As the dyspeptic old-school entertainer embarks on a tour, his creator Steve Delaney reflects on dedicating his life to one character
Comedy has its careerists: thrusting tyros zeroing in on the fame, the TV gigs, the movie roles. But there are other, more circuitous routes to the top. The fictional Count Arthur Strong certainly took one, via the dog days of vaudeville and bit parts in Hammer horrors. His creator Steve Delaney took one too, meandering from drama school to a carpentry career to the slow gestation of his alter ego, away from the circuit’s bright lights.
The Count is a star now; his sitcom – co-written with Graham Linehan – ran for three series to 2017. But he was once an oddity on the Edinburgh fringe, where I started watching him at the turn of the century – an experience never to be forgotten, for various reasons. Yes, this blithering, dyspeptic old-school entertainer was a creation of near-genius, and Delaney’s blood vessel-busting performance a spectacle to behold. But – wow! – those early shows could be gruelling. The joke was in Arthur’s frustration and confusion, as his own waning powers (of memory, movement, syntax) thwarted this or that overreaching set piece. Often, Delaney took that joke to painful, patience-fraying extremes.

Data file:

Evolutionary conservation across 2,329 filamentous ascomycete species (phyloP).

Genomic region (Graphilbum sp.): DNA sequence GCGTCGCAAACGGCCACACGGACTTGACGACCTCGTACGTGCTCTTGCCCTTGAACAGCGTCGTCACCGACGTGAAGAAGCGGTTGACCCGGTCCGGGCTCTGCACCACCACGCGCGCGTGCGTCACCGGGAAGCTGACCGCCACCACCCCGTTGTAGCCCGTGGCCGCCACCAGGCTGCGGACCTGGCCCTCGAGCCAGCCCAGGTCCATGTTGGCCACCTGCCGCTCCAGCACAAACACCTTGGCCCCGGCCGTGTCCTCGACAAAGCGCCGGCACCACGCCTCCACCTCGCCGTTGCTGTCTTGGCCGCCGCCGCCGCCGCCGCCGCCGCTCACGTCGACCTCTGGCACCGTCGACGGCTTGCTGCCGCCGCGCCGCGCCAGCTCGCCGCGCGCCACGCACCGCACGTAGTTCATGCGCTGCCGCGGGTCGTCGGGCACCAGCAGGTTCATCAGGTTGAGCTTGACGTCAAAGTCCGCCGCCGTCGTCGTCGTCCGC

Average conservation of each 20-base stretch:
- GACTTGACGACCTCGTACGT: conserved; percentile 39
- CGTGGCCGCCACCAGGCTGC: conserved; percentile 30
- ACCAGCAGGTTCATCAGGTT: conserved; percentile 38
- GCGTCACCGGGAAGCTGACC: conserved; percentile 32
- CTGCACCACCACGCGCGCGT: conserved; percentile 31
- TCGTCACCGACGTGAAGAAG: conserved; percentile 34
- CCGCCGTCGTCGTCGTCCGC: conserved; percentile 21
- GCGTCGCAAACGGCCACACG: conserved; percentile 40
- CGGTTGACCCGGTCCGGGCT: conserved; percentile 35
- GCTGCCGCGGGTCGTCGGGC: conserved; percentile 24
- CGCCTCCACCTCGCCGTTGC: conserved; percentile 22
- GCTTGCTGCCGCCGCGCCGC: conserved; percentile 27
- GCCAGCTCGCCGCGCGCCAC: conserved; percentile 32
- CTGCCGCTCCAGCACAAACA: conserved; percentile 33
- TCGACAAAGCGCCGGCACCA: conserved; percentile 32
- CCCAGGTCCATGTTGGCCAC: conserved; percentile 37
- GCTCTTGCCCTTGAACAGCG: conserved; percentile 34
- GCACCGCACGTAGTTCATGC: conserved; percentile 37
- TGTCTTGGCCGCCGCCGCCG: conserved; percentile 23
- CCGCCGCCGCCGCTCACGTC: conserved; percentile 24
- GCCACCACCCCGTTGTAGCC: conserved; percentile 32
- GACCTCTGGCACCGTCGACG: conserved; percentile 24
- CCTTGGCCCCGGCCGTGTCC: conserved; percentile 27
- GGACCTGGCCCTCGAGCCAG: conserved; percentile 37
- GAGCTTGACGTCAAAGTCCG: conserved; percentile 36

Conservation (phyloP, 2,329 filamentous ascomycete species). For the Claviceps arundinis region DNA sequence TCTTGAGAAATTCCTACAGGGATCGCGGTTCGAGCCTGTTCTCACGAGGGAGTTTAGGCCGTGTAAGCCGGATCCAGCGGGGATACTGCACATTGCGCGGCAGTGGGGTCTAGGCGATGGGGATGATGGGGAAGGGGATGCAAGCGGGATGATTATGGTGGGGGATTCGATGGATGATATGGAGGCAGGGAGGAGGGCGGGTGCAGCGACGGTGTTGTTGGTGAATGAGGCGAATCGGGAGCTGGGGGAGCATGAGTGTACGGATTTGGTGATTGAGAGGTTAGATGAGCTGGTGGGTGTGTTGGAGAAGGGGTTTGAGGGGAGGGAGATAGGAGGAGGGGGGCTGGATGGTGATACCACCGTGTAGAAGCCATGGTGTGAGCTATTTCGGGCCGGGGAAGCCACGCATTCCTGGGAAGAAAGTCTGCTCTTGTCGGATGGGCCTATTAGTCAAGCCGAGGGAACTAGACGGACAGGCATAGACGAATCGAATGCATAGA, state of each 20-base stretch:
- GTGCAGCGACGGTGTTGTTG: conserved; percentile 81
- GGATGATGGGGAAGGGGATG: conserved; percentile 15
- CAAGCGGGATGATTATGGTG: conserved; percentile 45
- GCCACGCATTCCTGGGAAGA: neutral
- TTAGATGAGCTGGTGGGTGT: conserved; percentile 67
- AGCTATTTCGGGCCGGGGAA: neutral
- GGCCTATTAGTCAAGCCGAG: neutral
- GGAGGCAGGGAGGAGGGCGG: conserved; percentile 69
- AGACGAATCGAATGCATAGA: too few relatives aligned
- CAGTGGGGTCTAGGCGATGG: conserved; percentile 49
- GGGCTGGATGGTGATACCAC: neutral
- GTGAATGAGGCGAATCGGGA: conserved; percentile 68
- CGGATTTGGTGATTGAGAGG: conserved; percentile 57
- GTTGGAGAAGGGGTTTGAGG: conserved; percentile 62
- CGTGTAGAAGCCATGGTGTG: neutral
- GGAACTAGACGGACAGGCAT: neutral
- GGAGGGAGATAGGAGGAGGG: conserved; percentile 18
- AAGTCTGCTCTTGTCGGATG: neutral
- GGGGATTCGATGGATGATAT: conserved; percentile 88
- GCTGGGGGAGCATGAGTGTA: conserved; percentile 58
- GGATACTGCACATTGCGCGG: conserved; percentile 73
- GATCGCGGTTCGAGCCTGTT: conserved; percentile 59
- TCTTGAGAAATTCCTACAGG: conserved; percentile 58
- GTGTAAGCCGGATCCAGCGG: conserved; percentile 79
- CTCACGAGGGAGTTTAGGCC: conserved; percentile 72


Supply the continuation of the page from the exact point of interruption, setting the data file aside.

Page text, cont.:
For me, there’s nothing funny in coming up with a character with dementia. I steer clear of it. He’s a nutty old bloke
Count Arthur Strong: Is There Anybody Out There? is touring from 18 September.